Home prices rise in 20 major cities as housing market climbs back
Home prices rose across the United States in July, buoyed by better sales and fewer foreclosures. Though home prices are still well below their 2006 peak, it's a positive sign of further recovery for the housing market.
Washington — Home prices kept rising in July across the United States, buoyed by greater sales and fewer foreclosures.
National home prices increased 1.2 percent in July, compared to the same month last year, according to the Standard & Poor's/Case Shiller index released Tuesday. That's the second straight year-over-year gain after two years without one.
The report also says prices rose in July from June in all 20 cities tracked by the index. That's the third straight month in which prices rose in every city.
Steady price increases and record-low mortgage rates are helping drive a housing recovery.
In the 12 months ending in July, prices have risen in 16 of 20 cities. In Phoenix, one of the cities hardest hit by the housing bust, prices are up 16.6 percent in that stretch. Prices in Minneapolis and Detroit have risen more than 6 percent.
"We are more optimistic about housing," David Blitzer, chairman of the S&P's index committee. "Stronger housing numbers are a positive factor for other measures, including consumer confidence."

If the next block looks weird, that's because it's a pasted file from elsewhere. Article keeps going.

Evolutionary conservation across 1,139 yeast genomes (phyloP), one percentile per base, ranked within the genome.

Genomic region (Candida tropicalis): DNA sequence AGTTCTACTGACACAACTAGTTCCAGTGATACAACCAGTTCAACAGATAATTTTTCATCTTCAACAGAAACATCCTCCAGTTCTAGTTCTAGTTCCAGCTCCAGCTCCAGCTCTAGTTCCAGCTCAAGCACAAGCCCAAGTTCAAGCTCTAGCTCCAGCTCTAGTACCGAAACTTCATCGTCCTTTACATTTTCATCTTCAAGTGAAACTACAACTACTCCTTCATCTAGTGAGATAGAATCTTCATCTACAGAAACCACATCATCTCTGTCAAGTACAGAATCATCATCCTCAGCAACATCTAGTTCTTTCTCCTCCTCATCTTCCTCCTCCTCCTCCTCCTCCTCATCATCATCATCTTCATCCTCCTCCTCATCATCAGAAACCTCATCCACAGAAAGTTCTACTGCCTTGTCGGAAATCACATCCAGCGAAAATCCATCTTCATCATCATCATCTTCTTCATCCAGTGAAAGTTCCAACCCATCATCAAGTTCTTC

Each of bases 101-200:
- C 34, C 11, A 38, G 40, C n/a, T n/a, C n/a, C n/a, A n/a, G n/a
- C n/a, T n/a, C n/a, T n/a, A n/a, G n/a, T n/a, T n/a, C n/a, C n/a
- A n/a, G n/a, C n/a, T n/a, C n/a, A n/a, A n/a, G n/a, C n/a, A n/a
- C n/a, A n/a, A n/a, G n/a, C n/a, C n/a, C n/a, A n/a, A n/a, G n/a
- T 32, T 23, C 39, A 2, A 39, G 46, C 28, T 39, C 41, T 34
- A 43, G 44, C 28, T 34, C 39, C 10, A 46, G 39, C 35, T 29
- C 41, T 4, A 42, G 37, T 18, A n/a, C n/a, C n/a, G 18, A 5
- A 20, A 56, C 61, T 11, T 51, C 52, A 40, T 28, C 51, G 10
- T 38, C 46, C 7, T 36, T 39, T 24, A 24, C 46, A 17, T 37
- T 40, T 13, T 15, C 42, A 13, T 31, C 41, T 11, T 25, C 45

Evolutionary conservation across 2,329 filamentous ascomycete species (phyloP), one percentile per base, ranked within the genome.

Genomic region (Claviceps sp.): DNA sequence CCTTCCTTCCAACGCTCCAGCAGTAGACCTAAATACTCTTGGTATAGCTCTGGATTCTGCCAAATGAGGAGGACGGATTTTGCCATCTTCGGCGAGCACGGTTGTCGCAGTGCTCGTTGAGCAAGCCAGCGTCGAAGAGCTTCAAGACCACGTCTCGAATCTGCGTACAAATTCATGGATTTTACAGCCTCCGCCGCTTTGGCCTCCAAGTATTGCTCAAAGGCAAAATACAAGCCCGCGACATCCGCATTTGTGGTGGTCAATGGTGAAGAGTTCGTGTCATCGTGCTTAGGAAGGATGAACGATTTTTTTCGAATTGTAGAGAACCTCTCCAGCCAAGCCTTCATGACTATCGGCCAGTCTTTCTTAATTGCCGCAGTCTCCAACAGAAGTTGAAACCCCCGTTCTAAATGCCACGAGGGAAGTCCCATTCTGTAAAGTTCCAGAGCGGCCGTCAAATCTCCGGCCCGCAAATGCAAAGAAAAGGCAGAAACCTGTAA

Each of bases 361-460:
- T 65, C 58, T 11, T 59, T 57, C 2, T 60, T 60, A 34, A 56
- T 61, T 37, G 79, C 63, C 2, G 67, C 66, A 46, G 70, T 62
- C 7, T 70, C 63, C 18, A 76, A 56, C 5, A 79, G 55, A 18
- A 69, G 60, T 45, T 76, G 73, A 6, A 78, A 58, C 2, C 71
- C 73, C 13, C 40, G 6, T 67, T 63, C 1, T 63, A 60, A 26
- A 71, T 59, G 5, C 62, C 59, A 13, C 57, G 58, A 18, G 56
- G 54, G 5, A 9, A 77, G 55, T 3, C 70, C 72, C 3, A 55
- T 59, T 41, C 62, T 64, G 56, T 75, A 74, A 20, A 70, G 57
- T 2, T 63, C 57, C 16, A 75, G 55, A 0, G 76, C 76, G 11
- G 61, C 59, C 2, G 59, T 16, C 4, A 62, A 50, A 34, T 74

The S&P/Case-Shiller index covers roughly half of U.S. homes. It measures prices compared with those in January 2000 and creates a three-month moving average. The July figures are the latest available.
Home prices are still 30 percent below their peak in June 2006, according to Case-Shiller. That was the height of the housing boom.
Other measures of home prices are also showing steady gains. CoreLogic, a private real estate data provider, said earlier this month that prices rose in July from a year earlier by the most in six years. And a federal government housing agency has also reported annual increases.
Rising home prices are one of many signs that the housing market is slowly recovering.
Sales of previously occupied homes jumped in August to the highest level since May 2010. Builder confidence is at a six-year high and construction of single-family homes rose last month to the fastest annual rate in more than two years. Even with the gains, home sales and construction remain well below healthy levels.
The broader economy is likely to benefit from rising home prices. When home prices rise, people typically feel wealthier and spend more. And more Americans are likely to put their houses up for sale, which could further energize the market.
Home sales have been bolstered by the lowest mortgage rates on record. The average rate on the 30-year fixed mortgage touched a record low of 3.49 percent last week and has been below 4 percent all year. A limited supply of homes has also helped drive prices higher.
Prices are also rising because of a decline in foreclosures and sales of other deeply discounted homes. Manyhomes in the foreclosure process will likely come on the market in the coming months, which could drag onprices.
Still, many Americans, particularly first-time homebuyers, are unable to qualify for a mortgage or can't afford larger down payments required by banks. That's holding back sales.
Home sales could get a further boost from the Federal Reserve. The Fed said two weeks ago that it would purchase $40 billion of mortgage-backed securities each month until the economy and hiring improve substantially. That's likely to keep mortgage rates at record-low rates for some time.